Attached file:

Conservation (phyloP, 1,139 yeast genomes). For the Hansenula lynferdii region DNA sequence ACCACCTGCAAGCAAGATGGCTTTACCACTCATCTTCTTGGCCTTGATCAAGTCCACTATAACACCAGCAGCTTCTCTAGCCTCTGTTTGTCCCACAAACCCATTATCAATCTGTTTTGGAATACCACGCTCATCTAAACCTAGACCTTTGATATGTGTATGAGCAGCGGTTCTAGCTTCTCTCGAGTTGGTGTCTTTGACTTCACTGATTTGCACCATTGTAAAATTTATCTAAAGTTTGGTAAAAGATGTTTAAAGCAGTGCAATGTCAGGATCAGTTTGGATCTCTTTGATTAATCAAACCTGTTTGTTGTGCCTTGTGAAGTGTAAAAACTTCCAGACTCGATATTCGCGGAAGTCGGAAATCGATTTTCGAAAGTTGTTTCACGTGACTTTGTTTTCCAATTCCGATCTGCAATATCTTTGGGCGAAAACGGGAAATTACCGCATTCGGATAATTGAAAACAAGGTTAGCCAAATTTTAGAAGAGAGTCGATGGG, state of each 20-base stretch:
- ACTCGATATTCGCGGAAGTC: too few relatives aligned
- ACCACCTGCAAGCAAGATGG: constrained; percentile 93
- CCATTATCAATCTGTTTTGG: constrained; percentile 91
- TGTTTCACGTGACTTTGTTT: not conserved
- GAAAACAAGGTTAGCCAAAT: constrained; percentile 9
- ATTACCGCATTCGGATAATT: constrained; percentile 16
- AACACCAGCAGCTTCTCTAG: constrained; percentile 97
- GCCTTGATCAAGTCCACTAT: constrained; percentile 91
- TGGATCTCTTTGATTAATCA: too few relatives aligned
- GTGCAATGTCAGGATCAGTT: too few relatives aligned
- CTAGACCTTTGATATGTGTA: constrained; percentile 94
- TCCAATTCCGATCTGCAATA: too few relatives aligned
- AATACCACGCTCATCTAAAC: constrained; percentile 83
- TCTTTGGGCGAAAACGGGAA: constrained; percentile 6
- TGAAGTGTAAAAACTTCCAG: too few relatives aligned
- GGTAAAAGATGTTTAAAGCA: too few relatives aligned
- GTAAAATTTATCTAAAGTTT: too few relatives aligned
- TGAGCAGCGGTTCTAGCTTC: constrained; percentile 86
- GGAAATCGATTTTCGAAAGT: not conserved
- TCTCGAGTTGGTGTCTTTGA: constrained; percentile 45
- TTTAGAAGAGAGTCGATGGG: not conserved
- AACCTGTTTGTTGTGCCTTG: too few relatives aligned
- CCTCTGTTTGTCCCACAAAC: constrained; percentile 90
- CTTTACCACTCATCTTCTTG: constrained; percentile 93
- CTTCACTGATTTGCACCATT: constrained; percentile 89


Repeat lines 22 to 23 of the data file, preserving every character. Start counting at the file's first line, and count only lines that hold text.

- TTTAGAAGAGAGTCGATGGG: not conserved
- AACCTGTTTGTTGTGCCTTG: too few relatives aligned